One day last month, a writing friend contacted me by email to inform me that there was an affordable writing conference taking place in a couple weeks’ time in the next town over. For only something like $20, I could spend most of my Saturday learning and workshopping in a group that would consist of either fiction writers, screenwriters, poets, or playwrights. Sign me up! Within a week I was confirmed and slotted into the fiction writers group and within a few weeks there I sat, nervous and excited and across the table from aforementioned friend.
The workshop was sponsored by the North Carolina Arts Council as a part of a series (across the state) meant to facilitate art community and cooperation beyond the working artists (by making it open to the public). I thoroughly enjoyed myself and was impressed by the talent in the room. I met some people. (They call that networking.) And I wrote until my hand cramped. That’s right: I was given blocks of time (after teaching and inspiration) to write to a prompt. I used an actual journal and pen (!) and found that all this prompting and journaling really got the juices flowing. Loved it!
When I got home, I found myself inspired to keep writing short format and took some notes. I also decided that I would post some of my short format writing on the website (see MY SHORTS tab) and use some of it to apply for residencies and fellowships. At heart, I am still more of a novelist, but I do sometimes create in shorter pieces. At any rate, I’m all-around inspired, even for the current novels. (Plural, yes.)
So this is how I am taking steps forward amid a life cluttered with to-dos and responsibilities (including being a full-time homeschool educator and homemaker). I am also attending a two-hour write-in on Wednesday nights (which is occasionally just me. That’s okay, because we generally try not to talk and distract each other anyways). It feels good to write a scene every week, but I know that it can’t compare to how much work I can knock out at a residency. (And I keep meeting with my writing group, once a month.) There is a proliferation of write-ins in my urban area which I could be taking advantage of, but I have discovered that choosing my own place and time has made the whole process much more palatable and therefore feasible. Plus, I get to choose my company.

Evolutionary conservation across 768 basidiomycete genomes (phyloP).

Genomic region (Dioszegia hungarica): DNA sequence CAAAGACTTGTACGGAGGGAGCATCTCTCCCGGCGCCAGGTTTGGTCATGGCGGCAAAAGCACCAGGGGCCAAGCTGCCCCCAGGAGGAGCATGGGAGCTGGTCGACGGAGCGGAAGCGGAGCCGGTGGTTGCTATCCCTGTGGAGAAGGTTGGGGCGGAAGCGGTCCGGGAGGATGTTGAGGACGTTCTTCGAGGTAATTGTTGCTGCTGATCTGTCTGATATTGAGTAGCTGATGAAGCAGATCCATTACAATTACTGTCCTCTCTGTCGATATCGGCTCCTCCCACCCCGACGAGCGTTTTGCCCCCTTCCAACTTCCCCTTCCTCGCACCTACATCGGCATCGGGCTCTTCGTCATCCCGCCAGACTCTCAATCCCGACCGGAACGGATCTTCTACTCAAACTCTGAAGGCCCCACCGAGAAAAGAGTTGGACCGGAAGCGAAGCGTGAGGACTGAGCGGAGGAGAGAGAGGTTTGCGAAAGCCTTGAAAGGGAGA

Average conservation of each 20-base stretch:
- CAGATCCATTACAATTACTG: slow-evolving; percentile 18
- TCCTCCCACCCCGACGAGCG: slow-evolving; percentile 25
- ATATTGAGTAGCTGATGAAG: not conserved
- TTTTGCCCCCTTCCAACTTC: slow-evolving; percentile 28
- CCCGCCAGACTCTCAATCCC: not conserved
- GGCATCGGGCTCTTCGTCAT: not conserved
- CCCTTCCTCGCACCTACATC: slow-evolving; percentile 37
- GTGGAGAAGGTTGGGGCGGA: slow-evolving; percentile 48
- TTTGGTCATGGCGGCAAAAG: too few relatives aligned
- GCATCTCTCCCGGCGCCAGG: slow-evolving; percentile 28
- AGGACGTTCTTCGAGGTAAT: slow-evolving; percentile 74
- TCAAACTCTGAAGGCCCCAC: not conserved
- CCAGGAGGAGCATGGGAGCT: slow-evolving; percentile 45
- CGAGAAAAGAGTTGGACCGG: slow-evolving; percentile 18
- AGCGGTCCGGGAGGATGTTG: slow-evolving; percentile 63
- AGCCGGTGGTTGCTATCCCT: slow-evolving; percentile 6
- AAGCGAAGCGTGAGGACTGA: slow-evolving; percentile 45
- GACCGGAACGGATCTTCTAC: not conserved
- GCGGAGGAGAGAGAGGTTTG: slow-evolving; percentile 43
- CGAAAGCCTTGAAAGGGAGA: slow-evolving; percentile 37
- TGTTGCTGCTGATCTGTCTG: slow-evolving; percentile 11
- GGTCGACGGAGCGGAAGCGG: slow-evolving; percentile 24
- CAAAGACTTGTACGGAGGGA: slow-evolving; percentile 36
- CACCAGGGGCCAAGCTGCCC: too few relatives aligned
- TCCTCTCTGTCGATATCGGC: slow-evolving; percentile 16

Perhaps my journey will give you a couple ideas. Attend a conference. Go to a write-in (or start one). Join a writing group. Apply for residencies and fellowships. For the first time in years, my countdown-to-fulltime-writing-career has shortened. In three years (which until recently was seven) I will be only months away from being home alone and grappling for footing in a competitive field. I want to be that much closer to success when I get there.